Have you ever seen a house constructed using a 3D printer?
The 3D printing machine is known as the “Vulcan II,” It looks like a soccer goal post and was designed by the revolutionary homebuilding company ICON. The mobile contraption allows a home to be produced in just 24 hours, cutting the usual costs of labor and materials in half. Cement flows out of pipes at the temperature needed to harden one layer after another to form a sturdy structure.
The homes were designed to have a living room, kitchen, bathroom, and two bedrooms, meeting all of the needs of the families moving into them.
While 3D printers gained the most attention initially for engineering applications and the creation of small, everyday objects, the technology’s potential for other uses is enormous.
The National Alliance to End Homelessness reported that 567,715 people were experiencing homelessness in America in 2019, and 37.2% of them were unsheltered. And the numbers are growing.
With the help of the 3D technology, it may be easier to flatten this curve. Money that goes towards helping the homeless—whether it’s from government sources, nonprofit organizations, or private donations—could have double the impact considering that 3D printed construction would cost about half as much.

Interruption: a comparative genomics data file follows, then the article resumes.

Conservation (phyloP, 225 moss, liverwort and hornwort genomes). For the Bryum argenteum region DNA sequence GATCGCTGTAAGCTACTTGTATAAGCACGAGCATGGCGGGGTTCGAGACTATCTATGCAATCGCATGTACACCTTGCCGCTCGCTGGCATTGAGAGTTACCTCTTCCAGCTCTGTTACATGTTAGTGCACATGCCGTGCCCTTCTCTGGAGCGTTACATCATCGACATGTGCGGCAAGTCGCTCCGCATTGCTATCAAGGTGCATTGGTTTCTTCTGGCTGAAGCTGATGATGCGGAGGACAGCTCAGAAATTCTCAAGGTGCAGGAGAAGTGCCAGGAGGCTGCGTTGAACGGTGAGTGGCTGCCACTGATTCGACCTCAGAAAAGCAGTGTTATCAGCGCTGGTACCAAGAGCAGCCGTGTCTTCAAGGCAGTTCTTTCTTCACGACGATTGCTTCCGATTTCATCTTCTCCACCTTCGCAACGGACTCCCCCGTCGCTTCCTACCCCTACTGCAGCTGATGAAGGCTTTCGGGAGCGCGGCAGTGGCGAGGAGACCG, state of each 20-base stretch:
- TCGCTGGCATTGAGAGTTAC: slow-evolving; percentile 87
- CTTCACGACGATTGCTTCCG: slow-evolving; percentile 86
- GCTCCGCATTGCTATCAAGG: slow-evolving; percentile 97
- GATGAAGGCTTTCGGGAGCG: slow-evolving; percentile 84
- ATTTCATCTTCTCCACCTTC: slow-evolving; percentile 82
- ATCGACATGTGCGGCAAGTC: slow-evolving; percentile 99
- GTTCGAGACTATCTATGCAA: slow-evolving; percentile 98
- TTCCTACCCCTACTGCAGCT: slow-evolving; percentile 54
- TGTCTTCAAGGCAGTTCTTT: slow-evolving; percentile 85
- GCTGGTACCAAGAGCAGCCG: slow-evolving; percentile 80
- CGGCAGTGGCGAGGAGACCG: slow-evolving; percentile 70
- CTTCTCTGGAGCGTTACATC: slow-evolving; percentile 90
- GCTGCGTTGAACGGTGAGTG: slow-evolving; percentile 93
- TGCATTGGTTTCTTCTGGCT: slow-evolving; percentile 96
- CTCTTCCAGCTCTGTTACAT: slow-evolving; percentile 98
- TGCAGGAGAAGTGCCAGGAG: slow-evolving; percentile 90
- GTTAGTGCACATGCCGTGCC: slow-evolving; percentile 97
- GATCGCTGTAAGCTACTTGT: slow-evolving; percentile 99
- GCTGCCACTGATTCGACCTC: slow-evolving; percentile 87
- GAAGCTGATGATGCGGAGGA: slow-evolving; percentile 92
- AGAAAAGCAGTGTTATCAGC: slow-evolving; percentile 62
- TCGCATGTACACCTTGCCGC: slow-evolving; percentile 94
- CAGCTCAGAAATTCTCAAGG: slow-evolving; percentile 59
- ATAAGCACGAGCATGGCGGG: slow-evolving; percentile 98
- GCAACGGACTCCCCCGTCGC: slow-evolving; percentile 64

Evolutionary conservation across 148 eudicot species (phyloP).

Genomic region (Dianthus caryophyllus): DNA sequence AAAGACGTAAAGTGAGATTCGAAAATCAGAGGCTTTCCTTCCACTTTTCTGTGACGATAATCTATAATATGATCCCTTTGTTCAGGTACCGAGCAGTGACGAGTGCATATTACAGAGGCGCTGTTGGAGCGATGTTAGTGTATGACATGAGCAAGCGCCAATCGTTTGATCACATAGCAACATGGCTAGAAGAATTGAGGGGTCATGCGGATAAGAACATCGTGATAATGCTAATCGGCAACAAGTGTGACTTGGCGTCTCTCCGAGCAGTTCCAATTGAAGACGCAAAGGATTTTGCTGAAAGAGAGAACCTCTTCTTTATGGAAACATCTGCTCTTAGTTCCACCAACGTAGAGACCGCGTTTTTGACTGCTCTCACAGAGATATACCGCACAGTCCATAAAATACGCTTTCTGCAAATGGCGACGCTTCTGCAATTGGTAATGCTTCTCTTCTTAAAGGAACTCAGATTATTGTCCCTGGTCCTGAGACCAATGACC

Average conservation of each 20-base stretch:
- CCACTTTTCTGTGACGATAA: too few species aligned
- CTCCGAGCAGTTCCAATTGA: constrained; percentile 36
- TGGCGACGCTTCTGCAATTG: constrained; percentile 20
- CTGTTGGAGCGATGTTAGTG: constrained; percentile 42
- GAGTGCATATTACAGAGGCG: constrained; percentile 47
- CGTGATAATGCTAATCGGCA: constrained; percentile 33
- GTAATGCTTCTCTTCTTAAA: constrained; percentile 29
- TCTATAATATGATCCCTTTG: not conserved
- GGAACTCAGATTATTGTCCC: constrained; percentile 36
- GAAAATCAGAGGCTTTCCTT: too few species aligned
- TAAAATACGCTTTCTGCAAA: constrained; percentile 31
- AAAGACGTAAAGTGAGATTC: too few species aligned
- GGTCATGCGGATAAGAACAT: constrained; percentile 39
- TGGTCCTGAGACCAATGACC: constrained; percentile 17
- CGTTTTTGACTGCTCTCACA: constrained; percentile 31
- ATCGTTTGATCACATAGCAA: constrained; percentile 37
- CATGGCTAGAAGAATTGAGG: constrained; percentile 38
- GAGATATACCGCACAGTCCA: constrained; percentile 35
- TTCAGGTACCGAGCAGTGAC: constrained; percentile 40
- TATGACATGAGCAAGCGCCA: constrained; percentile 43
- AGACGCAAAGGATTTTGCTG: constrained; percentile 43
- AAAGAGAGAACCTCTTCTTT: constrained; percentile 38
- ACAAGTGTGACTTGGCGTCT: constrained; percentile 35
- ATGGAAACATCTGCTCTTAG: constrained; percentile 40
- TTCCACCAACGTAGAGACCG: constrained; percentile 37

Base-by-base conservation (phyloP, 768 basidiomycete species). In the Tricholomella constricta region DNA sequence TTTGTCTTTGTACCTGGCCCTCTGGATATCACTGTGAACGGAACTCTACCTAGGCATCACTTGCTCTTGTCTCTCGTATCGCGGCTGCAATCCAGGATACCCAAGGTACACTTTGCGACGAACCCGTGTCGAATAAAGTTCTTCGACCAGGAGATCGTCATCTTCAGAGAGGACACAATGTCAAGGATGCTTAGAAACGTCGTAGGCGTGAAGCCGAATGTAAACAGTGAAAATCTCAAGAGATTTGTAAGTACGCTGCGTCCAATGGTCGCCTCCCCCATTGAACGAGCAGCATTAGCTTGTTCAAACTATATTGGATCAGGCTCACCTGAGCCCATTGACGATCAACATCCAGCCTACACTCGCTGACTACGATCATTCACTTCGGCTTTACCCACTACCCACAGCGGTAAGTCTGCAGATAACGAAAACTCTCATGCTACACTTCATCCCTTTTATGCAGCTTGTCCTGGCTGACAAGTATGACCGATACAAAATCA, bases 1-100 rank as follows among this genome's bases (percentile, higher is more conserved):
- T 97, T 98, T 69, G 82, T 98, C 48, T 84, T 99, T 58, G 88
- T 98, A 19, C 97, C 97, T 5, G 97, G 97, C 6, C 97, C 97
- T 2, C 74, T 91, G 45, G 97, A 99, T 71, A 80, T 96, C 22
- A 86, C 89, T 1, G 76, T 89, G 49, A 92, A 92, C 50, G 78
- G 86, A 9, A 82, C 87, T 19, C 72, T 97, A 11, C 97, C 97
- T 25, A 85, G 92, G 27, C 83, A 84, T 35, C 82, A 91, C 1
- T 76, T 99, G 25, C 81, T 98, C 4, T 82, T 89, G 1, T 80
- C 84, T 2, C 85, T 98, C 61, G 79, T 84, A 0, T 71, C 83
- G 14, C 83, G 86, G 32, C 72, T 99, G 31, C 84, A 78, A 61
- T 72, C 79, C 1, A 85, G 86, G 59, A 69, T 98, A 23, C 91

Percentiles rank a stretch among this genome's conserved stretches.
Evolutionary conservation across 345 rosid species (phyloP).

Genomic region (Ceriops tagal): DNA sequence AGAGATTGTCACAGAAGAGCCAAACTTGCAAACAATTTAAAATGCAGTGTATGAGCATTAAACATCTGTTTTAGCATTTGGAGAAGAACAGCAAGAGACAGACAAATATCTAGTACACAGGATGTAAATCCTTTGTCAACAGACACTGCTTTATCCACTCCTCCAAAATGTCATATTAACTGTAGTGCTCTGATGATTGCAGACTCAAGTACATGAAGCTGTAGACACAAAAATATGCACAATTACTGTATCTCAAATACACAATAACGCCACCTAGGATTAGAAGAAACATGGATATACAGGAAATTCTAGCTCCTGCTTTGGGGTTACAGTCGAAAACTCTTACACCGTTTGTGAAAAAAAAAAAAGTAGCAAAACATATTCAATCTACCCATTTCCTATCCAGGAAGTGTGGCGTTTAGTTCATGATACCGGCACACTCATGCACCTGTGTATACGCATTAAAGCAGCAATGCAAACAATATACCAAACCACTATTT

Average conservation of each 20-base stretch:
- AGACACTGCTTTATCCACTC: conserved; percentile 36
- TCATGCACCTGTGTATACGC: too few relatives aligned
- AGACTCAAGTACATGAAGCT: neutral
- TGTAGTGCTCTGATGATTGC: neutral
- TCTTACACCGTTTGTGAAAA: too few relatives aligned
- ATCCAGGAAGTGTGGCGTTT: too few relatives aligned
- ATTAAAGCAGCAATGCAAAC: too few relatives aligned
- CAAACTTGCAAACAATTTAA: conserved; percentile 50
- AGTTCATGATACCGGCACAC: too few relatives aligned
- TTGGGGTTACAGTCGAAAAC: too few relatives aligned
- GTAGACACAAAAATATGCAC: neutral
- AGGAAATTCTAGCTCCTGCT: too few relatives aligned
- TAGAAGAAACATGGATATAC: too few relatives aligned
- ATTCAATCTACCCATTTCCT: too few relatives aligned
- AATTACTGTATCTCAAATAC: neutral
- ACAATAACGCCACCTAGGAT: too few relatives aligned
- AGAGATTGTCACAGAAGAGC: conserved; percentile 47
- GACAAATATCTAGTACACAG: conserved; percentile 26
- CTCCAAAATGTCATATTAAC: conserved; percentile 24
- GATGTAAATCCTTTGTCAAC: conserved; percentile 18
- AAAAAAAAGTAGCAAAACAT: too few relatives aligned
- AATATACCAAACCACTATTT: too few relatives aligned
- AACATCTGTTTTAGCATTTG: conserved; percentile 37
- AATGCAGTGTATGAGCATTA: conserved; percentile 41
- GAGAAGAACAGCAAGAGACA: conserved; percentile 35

The efficient development method could also enable the efficient rebuilding of neighborhoods ruined in natural disasters. As the printer technology advances, families might even get to design their new house to fit their needs and preferences. Residents affected could then quickly get back on their feet instead of having to relocate.
With no assembly necessary, the Vulcan II can be transported in a trailer from state to state, city to city, helping displaced citizens one cement wall at a time.
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